I really wasn't aware of the deep North \ South divide until I attempted to get Londoners from the north of the city to make the trip across the river for a gig. Sure they'd made it as far as the Royal Festival Hall, some had tales of the muddy swamps of Brixton but this was pure madness. Even the mention of the name 'Streatham' drew puzzled looks, scratched heads and questions about whether it was on the Central Line.
We 'out-of-towners' are made of sterner stuff and I was more than prepared to make the journey to the Hideaway club tucked round the back of Streatham's main drag to hear one of the greatest voices this country ever produced perform the songs of arguably our greatest living songwriter, Dame David Bowie.
The club is indeed a little gem, set out in cabaret style with much gnashing of teeth and gobbling of grub. The sound in the place was absolutely perfect, well balanced and clear. After stomachs were sated and plates cleared away the show began with a suitably jazz instrumental arrangement of 'Ashes To Ashes' with just a hint of 'This Is Not America' during the coda.
In a snappy turquoise suit (a tip of that hat to the one Bowie wore at the Freddie Mercury Tribute in 1992?) with a black boa draped round his neck David McAlmont swings into a funky 'What's That Man', his entrance and performance raising the energy levels. 'Starman' started sedately before the band kicked into a rock n roll groove. This was no mere 'tribute' night with the fresh arrangements and playful phrasing casting fresh light on old favourites.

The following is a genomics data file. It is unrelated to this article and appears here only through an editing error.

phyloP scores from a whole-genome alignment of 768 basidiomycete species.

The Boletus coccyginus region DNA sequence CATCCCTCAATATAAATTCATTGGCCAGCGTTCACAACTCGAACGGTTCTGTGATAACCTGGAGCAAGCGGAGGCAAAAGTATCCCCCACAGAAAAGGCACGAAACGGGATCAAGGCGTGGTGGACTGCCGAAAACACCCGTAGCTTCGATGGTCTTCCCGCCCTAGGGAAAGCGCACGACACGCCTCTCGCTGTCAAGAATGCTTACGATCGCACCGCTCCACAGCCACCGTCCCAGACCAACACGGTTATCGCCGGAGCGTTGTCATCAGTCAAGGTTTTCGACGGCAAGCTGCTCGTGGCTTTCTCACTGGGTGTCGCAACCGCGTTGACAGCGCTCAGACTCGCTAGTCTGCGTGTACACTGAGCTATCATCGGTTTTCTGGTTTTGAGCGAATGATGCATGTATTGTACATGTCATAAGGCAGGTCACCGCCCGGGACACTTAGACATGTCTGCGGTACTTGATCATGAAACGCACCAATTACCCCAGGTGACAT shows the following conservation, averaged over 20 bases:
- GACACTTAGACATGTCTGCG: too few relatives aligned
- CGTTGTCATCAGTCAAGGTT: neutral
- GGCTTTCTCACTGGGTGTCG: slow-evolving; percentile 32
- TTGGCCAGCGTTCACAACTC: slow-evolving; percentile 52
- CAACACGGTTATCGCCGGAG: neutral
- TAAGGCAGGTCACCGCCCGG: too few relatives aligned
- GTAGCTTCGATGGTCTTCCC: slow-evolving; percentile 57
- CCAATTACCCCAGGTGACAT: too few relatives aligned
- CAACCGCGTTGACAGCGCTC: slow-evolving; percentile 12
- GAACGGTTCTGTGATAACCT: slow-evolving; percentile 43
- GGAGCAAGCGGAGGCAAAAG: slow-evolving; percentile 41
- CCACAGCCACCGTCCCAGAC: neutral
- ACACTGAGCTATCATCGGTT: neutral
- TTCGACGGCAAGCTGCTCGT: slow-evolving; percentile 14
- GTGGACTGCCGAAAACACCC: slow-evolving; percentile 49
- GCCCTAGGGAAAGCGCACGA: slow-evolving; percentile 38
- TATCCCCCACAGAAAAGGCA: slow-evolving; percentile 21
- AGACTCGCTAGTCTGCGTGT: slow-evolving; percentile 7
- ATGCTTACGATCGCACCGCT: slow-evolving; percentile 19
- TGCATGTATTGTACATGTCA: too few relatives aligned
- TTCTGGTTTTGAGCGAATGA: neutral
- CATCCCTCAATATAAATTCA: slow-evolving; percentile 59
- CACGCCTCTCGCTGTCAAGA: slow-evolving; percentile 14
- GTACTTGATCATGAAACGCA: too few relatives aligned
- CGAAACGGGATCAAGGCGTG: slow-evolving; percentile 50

David had the perfect vocal foil in Sam Obernik, matching him in stage presence and so swishy in her satin and tat. Her take on the iconic 'Life On Mars' bought to mind what the tune would have been like if Edith Piaf had given it the full torch song treatment. The pair complemented each other superbly particularly on the flamenco tinged 'The Man Who Sold The World with the familiar guitar line taken by accordion sounds. If Prince hasn't covered 'The Jean Genie' then this band have the sound down already, a funky soul number rather than a blues stomp.
I had suggested to David on that there Twitter (@davidmcalmont) that he should include 'Lady Grinning Soul' as part of the show because I could instantly see him singing it in my mind's eye - for me Bowie on that track just sounds like Mr McAlmont rather than the other way around. Apparently i wasn't the only one who requested this and he did not disappoint - he absolutely nailed it. Sashaying around the tables, feather boa unfurled it retained that unique atmosphere that sets it apart from Bowie's other material. Just magic.
Sam brings a little of an Eartha Kitt vibe (not rhyming slang) to a wistful 'Kooks' and then performs a devastating 'Wild Is The Wind' teasing out its longing and desperation to dramatic effect. real "hear a pin drop" stuff. They appear to be having a ball and play wonderfully off each other in 'Young Americans' before a joyful encore of 'Modern Love' closes the night.
Joyful, passionate and adventurous are the words I would use to describe the experience and its always great to discover a new venue that is prepared to put on events like this. If this happens again I urge you to go whether it's Bowie or not as it was a real treat.
David McAlmont - Vocals
Sam Obernik - Vocals
Janette Mason - Piano\ Synth
Dave Ital - Guitar
Simon Little - Bass
Jack Pollitt - Drums
Ashes To Ashes
Watch That Man
The Man Who Sold The World
Life On Mars
John I'm Only Dancing
Lady Grinning Soul
Wild Is The Wind